If, on the other hand, the demand is highly inelastic, but the supply is under increasing returns or decreasing costs condition, the monopoly price would tend to be nearer the competitive price. In such cases, monopoly can be socially tolerated. For instance, in producing comforts and luxury items, if a private monopolist invests huge capital, thereby enjoying the economies of scale so that he may supply goods at a low price at a competitive rate, then, such monopoly can be tolerated. Again, when there is a very limited market for a product, a monopolist can supply it at a lower price on account of its low cost of production due to large-scale economies than what is feasible in a competitive market by a large number of firms producing the goods on a small-scale. The competitive market price in such a case will tend to be high because though P - AC, under competition, the AC itself tends to be high due to lack of economies of scale and the small-scale of production adopted by each firm. If, however, there is a monopoly which has to cater to the entire market, it would resort to a large-scale production. Hence, the output will be produced at a much lower cost, so even if the monopolist sets a higher price than AC for the sake of high profit, it may relatively turn out to be lower than that of the competitive firm.

Similarly, it is also incorrect to say that the monopolist can always earn abnormally high monopoly profit due to his advantageous position in the market. In many cases, demand and cost situation may not be very favourable to the monopolist, so that he cannot make profits. In the long run, the monopolist may be under the threat of new entry in his line of production, so that he may resort to price limit which gives him a lower profit but not a high maximum profit. Potential competition thus serves as a significant constraint on the behaviour of the monopolist. Again, in some cases, the demand situation may be such that the demand curve or the average revenue curve in the long run may be just tangent to the LAC curve. In this case, the monopolist would earn only a normal profit (see Fig. to understand the situation).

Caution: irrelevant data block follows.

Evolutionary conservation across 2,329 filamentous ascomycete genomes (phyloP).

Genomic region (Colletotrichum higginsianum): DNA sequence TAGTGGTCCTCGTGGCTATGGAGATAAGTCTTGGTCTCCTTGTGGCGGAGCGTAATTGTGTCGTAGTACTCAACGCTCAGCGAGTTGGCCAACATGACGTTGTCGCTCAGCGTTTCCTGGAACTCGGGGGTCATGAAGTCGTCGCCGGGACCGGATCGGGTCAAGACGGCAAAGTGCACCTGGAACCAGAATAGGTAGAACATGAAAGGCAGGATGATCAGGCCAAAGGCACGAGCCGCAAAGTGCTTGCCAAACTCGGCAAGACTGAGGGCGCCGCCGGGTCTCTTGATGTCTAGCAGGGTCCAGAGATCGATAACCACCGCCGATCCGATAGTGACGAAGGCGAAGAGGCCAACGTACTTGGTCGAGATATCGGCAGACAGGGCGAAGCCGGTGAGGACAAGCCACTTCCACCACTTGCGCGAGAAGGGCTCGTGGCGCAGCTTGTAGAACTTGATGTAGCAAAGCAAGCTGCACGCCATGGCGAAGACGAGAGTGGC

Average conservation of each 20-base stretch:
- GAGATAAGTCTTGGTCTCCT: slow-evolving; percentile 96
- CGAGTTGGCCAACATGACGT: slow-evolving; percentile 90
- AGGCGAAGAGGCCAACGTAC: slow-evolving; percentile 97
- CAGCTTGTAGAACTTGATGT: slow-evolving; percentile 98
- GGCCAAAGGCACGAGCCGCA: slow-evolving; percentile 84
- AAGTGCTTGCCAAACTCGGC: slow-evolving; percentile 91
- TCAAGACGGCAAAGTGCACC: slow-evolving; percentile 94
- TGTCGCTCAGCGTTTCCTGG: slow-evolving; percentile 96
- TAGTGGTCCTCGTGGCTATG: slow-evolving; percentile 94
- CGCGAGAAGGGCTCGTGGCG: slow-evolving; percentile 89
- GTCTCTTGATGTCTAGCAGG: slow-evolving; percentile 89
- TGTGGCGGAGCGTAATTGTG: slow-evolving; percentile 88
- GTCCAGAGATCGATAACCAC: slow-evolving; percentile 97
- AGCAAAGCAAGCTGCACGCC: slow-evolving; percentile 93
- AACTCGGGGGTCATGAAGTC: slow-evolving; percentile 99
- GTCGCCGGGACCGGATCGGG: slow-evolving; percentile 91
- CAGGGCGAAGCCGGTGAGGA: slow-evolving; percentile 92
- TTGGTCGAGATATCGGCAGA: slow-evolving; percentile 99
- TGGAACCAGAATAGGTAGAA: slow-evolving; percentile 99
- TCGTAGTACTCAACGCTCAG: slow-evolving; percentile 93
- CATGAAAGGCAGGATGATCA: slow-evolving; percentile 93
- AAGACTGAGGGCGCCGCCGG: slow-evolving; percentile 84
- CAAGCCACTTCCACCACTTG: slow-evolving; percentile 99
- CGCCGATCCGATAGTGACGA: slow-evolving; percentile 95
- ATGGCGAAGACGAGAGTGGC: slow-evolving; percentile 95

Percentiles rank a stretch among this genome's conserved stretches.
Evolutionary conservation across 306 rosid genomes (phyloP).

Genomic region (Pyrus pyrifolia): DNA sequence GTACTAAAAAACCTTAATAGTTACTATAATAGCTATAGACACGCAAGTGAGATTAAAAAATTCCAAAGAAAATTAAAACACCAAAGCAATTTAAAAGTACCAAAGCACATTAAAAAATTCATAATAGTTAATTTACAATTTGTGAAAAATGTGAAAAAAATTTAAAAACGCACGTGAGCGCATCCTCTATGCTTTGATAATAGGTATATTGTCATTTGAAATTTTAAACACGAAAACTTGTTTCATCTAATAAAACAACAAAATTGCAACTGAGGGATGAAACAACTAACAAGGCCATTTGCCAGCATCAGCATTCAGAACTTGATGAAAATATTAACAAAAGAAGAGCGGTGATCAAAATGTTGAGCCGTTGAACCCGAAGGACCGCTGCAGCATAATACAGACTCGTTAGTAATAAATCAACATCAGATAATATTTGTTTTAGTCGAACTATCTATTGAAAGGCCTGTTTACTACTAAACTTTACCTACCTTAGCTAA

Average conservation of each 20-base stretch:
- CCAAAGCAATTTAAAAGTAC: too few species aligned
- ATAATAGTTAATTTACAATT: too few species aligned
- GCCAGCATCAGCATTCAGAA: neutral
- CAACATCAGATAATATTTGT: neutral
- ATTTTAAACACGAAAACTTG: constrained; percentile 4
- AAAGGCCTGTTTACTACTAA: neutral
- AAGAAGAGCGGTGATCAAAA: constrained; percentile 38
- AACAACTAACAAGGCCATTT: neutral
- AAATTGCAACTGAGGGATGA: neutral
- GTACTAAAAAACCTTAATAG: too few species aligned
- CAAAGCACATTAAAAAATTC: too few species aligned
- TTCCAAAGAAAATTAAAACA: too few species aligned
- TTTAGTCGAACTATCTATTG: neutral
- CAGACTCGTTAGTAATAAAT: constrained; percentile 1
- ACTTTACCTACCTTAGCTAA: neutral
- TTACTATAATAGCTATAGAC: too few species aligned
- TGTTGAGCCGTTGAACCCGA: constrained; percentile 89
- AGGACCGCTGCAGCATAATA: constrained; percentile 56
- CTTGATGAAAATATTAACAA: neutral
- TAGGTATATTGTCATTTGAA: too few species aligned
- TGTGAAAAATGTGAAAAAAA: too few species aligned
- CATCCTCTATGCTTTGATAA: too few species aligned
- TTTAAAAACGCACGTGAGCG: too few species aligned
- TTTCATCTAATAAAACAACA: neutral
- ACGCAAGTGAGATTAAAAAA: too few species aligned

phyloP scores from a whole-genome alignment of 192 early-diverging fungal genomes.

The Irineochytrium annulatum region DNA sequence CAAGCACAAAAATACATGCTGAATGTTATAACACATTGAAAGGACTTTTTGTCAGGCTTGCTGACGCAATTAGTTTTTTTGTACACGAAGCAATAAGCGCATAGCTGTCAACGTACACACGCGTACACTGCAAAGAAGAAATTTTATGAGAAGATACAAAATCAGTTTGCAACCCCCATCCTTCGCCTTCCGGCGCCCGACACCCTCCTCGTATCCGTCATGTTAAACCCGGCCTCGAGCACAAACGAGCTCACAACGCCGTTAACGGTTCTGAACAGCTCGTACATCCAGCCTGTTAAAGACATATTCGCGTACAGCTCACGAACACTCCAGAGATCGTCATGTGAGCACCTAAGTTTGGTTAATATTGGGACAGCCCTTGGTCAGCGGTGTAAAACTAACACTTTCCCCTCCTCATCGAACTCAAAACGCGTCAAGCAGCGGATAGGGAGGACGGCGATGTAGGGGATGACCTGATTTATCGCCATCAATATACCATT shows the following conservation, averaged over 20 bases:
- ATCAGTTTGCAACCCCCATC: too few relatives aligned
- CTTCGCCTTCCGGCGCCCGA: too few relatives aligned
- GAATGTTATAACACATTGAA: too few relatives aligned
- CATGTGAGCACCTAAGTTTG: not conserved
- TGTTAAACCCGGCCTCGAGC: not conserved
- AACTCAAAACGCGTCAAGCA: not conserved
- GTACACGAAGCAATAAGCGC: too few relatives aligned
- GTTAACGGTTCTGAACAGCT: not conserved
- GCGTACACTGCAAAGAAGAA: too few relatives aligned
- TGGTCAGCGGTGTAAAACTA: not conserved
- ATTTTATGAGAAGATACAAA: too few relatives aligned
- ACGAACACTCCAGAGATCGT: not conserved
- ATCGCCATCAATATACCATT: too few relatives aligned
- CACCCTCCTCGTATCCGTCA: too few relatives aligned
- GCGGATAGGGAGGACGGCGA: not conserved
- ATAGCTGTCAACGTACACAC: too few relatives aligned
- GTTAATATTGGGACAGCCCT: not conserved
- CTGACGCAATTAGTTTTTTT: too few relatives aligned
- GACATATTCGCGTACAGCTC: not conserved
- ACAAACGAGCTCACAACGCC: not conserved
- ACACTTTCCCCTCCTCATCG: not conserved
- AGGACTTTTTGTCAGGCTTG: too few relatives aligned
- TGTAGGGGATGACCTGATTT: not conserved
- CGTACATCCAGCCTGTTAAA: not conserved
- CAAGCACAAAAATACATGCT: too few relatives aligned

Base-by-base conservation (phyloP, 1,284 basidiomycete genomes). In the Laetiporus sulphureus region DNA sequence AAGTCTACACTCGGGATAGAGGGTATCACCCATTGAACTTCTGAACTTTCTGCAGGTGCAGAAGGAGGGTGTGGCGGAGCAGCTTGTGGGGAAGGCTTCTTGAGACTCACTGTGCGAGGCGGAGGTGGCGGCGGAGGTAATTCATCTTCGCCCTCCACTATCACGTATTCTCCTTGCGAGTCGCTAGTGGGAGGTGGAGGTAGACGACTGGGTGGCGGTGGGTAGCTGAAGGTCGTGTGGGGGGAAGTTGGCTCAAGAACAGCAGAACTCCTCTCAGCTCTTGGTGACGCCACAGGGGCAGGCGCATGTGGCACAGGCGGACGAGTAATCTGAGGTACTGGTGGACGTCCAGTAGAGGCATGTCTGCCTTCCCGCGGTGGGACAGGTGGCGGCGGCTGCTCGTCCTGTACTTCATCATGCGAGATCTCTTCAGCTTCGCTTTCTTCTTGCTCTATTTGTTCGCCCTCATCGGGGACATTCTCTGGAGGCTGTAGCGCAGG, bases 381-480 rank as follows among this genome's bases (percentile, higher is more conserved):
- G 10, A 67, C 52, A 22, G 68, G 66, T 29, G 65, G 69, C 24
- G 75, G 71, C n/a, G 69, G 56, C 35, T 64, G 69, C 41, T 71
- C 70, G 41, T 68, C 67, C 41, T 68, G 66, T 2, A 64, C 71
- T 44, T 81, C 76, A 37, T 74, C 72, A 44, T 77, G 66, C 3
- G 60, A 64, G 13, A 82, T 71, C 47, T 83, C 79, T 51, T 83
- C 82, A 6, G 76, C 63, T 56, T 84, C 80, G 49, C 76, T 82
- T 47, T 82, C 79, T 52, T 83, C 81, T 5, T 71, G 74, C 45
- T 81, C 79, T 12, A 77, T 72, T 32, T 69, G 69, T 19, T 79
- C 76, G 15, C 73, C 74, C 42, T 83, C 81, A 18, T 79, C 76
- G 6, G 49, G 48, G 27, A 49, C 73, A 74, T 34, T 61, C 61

In Fig., the monopolist decides an equilibrium output OM, and charges PM price. Since the AR curve is tangent to the LAC curve at point P, Price = Average Revenue = Average Cost. Hence, the monopolist simply earns a normal profit.

The only difference between such normal-profit monopoly equilibrium and competitive equilibrium is that the monopolist is producing at less than optimum size, i.e., at a higher average cost, while a competitive firm, earning normal profit, would be producing at a minimum average cost, i.e., it has an optimum size. In other words, under monopoly, even though there is just a normal profit earned, there is unutilised capacity of the plant and resources, while in a competitive firm's equilibrium, the normal capacity is fully utilised.

Anyway, it can be concluded from the above discussion that the monopolist cannot always earn high monopoly profits. Again, the monopolist in the long run should earn at least normal profits, otherwise he cannot survive. A monopolist finding the cost situation much above the demand consideration in the long run has no alternative but to wind up his business.